That being true then what benefits does a vertical rudder bring? So far this thread
has said "easier in heavy air" without explanation. If "easier" means less pressure on
the tiller handle, I myself find hardly any counter-force on the tiller in heavy winds.
The only other thing I can think of is the added surface area would keep the boat tracking
straighter. The brings us back full circle to using the Laser rudder design. I'm outta here,
pulling the ejection handle, popping the canopy, hitting the silk, heading to sunnier threads.
The vertical rudder moves the center of effort closer to the transom, reducing the lever arm that the swept back rudder has so you wouldn't have to move the gooseneck back so far. As to whether that is an advantage of any type I don't know. The rudder certainly doesn't need any more sudden surface area. I have never heard of a Sunfish "not tracking." If the boat is properly trimmed with little helm you shouldn't need the rudder to keep it going straight. That usually comes close to reality but you usually need some rudder, but you don't want any more drag than necessary so the current sized rudder is just fine.
Some of you are wondering why I won't just move the gooseneck position so the boat will sail with a neutral helm even when the wind blows. Here's your answer.
Below is a screen shot of my brother sailing the Sunfish close hauled. In that screen shot, the gooseneck is at the 18 inch mark, back from the forward end of the boom. Yes... I have an adjustable gooseneck and yes... I have my boom marked in one inch increments. From 16 to 22 inches.
When I was sailing the boat recently on one of my out and returns, I encountered the usual 20-ish mph winds in a venturi area that I sail through during the trip. Around the corner in the river before the venturi where there is less wind, I luffed up, crawled forward and moved the gooseneck to 22 inches. I then sailed through the venturi with the 20-ish mph winds. Moving the gooseneck to this position had a negligible effect on the weather helm. Even when sailing the boat flat.
Why? Because moving the gooseneck position alone doesn't move the center of effort forward enough on my boat. If I wanted to have the boat in trim, I'd move the attachment point of the halyard higher up on the upper boom, which would allow me to have where the two booms join up forward right off the deck and sail with a very low boom that one has to duck quite a bit to get under. Like my Laser with a lot of vang.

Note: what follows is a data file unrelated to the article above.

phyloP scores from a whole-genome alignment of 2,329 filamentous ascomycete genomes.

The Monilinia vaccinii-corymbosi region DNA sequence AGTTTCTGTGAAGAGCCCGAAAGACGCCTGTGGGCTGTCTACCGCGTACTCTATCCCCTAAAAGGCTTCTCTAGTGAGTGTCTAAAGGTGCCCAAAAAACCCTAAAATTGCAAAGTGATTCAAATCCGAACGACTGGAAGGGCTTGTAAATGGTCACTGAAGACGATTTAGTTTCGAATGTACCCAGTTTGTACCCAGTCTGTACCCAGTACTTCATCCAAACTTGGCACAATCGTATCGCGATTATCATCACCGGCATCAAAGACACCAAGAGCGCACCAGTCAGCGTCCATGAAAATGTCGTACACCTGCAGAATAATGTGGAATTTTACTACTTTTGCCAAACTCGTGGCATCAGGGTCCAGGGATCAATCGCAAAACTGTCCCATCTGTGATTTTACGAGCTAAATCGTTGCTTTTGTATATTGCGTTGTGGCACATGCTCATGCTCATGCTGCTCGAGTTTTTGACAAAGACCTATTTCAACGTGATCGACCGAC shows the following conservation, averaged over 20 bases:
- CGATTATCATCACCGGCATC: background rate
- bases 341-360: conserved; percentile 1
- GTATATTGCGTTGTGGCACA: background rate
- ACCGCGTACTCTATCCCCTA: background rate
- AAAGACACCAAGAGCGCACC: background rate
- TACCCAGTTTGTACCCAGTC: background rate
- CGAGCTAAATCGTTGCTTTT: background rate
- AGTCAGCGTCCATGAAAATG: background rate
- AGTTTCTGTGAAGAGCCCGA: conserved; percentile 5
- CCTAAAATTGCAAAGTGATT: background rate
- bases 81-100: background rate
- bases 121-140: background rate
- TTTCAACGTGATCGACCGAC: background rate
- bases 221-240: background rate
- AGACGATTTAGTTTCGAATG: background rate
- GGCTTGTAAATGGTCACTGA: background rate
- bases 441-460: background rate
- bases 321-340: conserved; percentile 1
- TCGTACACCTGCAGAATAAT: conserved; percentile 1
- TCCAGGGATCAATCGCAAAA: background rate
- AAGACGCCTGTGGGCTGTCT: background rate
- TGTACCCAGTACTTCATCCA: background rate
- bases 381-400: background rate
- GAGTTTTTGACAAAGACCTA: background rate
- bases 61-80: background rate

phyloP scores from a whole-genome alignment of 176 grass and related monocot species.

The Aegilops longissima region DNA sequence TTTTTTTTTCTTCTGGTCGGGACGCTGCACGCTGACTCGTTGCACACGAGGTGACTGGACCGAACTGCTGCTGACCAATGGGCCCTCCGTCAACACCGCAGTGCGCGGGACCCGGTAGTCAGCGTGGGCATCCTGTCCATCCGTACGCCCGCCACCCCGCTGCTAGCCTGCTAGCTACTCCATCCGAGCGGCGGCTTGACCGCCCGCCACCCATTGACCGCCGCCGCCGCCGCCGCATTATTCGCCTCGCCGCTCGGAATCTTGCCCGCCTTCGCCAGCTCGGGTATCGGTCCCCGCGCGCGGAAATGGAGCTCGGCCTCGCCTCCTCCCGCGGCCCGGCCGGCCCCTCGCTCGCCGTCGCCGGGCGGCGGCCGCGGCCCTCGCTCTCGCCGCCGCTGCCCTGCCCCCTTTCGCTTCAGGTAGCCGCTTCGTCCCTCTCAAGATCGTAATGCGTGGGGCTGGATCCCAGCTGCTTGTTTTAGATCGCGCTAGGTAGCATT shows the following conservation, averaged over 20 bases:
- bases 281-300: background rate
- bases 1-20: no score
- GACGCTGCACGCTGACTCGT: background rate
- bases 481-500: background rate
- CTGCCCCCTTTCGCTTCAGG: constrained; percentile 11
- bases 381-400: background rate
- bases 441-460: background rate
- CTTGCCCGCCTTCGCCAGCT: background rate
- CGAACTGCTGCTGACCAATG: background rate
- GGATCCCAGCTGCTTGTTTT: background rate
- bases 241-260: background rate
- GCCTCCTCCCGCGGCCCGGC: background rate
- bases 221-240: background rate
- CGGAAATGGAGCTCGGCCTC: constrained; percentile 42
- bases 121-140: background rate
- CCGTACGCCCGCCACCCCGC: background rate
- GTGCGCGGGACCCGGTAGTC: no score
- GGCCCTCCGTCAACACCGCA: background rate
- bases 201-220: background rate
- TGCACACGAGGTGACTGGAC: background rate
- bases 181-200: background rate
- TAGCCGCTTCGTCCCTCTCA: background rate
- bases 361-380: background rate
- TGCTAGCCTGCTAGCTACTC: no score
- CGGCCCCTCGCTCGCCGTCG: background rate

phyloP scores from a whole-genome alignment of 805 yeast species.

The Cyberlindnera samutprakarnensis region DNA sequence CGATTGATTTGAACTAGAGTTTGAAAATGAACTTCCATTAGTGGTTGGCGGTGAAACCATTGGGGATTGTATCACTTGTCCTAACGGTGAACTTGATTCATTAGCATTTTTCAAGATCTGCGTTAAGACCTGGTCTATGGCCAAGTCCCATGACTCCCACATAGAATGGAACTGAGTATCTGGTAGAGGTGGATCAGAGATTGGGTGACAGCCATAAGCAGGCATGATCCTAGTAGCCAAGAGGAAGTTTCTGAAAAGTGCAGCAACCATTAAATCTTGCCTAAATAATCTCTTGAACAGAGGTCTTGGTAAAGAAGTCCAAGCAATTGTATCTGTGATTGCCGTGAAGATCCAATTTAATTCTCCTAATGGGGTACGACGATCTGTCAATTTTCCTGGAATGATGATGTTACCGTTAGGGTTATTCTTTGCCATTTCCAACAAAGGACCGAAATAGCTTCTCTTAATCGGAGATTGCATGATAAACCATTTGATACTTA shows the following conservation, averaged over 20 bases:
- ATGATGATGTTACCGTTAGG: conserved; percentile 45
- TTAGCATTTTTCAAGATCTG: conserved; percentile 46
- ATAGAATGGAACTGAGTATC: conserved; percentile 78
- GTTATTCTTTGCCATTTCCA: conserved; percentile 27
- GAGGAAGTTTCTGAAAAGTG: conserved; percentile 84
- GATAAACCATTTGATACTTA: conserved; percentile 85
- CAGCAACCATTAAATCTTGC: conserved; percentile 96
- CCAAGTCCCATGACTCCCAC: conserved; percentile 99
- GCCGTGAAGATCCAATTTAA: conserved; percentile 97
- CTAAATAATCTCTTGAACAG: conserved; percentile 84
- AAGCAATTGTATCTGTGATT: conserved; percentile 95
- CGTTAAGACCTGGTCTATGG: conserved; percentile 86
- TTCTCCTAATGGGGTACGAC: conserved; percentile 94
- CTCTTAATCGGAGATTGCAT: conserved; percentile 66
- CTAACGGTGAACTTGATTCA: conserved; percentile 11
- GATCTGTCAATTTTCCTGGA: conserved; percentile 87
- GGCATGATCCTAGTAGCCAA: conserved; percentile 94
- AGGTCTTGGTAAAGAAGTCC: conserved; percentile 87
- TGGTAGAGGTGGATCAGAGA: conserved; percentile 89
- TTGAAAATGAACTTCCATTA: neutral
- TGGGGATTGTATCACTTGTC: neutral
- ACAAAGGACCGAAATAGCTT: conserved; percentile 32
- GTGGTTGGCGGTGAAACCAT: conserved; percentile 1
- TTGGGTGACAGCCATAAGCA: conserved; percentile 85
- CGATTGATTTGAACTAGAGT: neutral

But that's not the way I want to have the boat set up. My brother likes not having to tuck way down when tacking or jibing... nor does my hang gliding buddy who also likes to sail the Sunfish. When the winds are light, the helm is balanced with the boat in this configuration. But when it gets to 15-ish, the weather helm increases in a big way. Having a rudder that is vertical... or nearly vertical... eliminates this issue. That's why I'm installing a vertical rudder.
In case you are wondering, that all white sail in the photo is a race sail. An old, dirty one (yes... the previous owner again ) but one with low hours on it. So, it's not a bagged out, soft cloth, OEM bed sheet. It has good manners and not even so much as a quiver in the leech at all wind speeds. So, my rapidly building weather helm isn't the result of a poor quality sail. And I don't have the sail set in full mode. I've got it set at what you might call, "medium/tight". Ie, no vertical wrinkles at the foot and no horizontal wrinkles at the luff.
So, that's why I'm going with a vertical rudder. It did wonders when I made one before (as I recall, I just flipped the existing rudder front to back and sailed with the vertical, trailing edge facing forward) and will likely do so again.
Do you have a Cunningham, adjustable outhaul and hiking strap? The racing sails have a lot of draft so sail controls are important. The cunningham would allow you to move the center of effort. The top of the sail is very tight to the end of the boom. You want scallops down the front of the sail for power. Sunfish - Starboard Passage. Hiking strap allows you to get more weight out in heavy air which eliminates weather helm.
The racing sails have a lot of draft so sail controls are important. The cunningham would allow you to move the center of effort. The top of the sail is very tight to the end of the boom. You want scallops down the front of the sail for power.
My brother and my hang gliding buddy don't want to have to hike way out to the degree that a hiking strap allows you to. Nor do they have the physical capability to do so for an extended period of time if the wind really comes up. A vertical rudder allows for a much more neutral helm in stronger winds even when the boat is not sailed flat.
Plus, as I said in my previous post, when I had the gooseneck set at 22 inches and sailed up through the venturi in the 20 mph winds, "moving the gooseneck to this position had a negligible effect on the weather helm. Even when sailing the boat flat".
I'm also pondering whether the previous owner may have made another rudder that was mounted with the blade slightly more raised than stock. Just a few degrees makes a difference. When sailing my 470 powered up with a bud on the trapeze in big winds years ago, I could start to feel weather helm increasing just from the rope that holds the rudder in the vertical position starting to stretch.